Trickster

This is a copy of an article I recently published on the John Marsden defamation tiral and mythological images mobalised in the media coverage of the trial.

Recent scholarship has explored the mythical function of news reporting. A diverse set of studies has shown that when news takes mythic shape it can perform both a community-building cultural role and/or a boundary-setting ideological role.

This article looks at theories of myth and the way it functions in both journalism and law. This mythical understanding is contrasted with the widely held views of journalism and law as truth-seeking and fact-based institutions. The public identity of any plaintiff in a defamation case will necessarily come under challenge. The adversarial system necessitates the construction of competing tales of who that person is and how he or she customarily behaves.

This process seems to have been exacerbated in the case of Sydney solicitor John Marsden, the longest running defamation case in Australian legal history. Powerful archetypal patterns shaped the telling of the Marsden story, which takes it well beyond the realm of the controversial and into the realm of the mythical. Mythical images of hero, villain, martyr and initiate are identified as operating in the Marsden trial and its reporting. But the image of the mercurial Trickster is identified as a key myth in understanding the Marsden story.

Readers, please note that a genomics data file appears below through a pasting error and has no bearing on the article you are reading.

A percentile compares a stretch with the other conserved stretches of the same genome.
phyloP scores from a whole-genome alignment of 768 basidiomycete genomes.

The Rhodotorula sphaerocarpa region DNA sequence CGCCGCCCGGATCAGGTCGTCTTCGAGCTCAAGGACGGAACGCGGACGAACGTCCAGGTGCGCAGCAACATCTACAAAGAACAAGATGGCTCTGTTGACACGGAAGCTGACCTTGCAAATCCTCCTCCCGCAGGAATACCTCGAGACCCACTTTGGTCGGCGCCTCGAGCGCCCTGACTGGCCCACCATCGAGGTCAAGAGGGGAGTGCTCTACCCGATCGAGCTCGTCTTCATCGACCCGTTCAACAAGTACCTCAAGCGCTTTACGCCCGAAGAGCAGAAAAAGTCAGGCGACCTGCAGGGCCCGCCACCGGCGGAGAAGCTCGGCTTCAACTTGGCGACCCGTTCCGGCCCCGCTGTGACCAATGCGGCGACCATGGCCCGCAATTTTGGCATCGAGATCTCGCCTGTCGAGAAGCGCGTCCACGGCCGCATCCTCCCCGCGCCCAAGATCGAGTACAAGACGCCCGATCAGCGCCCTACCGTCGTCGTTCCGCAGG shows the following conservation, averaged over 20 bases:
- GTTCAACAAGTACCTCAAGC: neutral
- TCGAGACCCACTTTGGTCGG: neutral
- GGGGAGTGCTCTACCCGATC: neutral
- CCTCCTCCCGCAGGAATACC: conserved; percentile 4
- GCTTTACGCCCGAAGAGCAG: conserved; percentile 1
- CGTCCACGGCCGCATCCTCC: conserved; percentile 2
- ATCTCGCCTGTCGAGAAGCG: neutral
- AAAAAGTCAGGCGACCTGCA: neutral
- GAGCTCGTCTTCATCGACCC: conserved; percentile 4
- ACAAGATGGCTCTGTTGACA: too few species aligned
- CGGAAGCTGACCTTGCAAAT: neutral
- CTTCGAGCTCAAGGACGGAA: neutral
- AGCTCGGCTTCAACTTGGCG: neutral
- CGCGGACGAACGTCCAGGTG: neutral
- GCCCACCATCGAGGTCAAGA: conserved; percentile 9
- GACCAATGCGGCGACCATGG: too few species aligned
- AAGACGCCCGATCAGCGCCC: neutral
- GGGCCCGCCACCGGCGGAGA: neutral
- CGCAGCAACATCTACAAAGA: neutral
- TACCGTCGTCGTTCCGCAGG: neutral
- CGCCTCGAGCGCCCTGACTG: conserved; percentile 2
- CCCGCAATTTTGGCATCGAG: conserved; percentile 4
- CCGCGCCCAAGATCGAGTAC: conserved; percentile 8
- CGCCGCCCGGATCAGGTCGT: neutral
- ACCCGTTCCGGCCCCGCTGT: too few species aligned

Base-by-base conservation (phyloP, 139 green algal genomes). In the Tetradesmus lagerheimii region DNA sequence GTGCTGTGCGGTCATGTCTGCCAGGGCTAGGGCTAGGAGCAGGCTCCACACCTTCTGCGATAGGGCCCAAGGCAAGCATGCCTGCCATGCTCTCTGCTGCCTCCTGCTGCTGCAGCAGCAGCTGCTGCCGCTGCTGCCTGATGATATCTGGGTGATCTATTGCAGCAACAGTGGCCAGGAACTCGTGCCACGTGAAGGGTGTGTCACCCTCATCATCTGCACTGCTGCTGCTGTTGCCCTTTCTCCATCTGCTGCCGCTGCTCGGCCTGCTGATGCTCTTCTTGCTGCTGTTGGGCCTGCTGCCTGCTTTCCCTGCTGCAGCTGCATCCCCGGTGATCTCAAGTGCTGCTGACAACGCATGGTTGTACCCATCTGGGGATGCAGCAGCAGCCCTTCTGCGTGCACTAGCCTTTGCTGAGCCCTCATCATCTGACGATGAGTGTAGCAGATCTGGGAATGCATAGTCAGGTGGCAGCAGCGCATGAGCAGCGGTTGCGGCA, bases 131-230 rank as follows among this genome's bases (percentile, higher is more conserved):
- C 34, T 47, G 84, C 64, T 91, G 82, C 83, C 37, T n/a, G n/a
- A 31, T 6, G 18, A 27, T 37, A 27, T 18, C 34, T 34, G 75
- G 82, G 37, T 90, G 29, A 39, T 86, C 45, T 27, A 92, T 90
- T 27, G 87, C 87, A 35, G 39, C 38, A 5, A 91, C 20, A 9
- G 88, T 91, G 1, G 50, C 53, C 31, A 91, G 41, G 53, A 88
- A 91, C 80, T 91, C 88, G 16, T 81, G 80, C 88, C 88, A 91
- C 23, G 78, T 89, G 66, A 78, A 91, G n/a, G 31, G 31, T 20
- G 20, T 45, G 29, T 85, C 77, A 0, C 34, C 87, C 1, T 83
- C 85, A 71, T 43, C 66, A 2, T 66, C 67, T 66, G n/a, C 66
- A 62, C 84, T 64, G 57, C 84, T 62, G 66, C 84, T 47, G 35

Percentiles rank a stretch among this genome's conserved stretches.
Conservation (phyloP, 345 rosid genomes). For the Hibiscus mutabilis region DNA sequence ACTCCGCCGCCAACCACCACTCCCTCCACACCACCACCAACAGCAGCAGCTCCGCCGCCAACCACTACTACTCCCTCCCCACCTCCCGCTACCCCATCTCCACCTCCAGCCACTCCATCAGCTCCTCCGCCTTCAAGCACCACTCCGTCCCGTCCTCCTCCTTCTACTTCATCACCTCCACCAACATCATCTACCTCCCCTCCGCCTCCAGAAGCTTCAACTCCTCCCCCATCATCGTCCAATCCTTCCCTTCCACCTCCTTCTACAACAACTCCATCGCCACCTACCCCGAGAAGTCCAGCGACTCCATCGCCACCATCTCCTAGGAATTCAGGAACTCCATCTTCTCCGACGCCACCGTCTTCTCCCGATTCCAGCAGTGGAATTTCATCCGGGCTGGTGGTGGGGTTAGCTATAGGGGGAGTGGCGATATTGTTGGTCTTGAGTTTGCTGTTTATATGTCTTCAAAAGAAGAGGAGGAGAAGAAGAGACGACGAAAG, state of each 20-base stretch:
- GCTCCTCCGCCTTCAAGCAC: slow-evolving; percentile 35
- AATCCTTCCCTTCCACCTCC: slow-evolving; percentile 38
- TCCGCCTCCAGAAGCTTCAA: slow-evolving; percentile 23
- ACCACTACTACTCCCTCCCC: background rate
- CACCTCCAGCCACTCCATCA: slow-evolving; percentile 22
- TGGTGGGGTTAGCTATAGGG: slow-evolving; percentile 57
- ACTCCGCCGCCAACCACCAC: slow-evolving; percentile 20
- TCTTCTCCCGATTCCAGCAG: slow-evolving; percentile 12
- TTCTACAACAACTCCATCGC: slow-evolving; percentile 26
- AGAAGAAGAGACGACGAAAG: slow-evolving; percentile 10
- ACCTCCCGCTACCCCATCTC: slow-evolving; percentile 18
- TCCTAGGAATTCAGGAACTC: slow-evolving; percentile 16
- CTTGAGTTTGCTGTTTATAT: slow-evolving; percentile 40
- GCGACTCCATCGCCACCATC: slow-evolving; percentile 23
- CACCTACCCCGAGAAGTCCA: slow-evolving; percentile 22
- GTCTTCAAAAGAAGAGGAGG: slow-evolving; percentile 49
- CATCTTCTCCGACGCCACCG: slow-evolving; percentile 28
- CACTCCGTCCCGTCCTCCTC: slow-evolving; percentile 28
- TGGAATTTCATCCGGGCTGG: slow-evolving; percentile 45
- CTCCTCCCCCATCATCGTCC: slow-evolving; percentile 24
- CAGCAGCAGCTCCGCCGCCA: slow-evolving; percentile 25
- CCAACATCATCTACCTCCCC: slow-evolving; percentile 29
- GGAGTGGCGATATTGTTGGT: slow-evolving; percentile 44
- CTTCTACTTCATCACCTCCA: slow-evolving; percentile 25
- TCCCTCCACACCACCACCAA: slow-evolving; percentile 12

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News and Myth

In times like these it becomes only too obvious that news has a mythical function. News producers fall readily into the pattern of creating heroes and villains but more importantly reading and writing the news is a cultural function that brings some people into the center and casts out others to the margins.

This is a very introductory essay (Download file) that I wrote last year on mythical constructs in the news. The theory section is very basic but the analysis of Australian coverage of the Bali bombing and of an Australian 60 Minutes episode may be of some interest to media watchers.

I am currently involved in more detailed research on the myths mobalised by news paper magazines.

For those interested in this type of analysis a couple of other links:

Annabel Lukin a Sydney linguist analyses the grammar of the war on terror

And NYU journalism professor Jay Rosen looks at Master Narratives in the news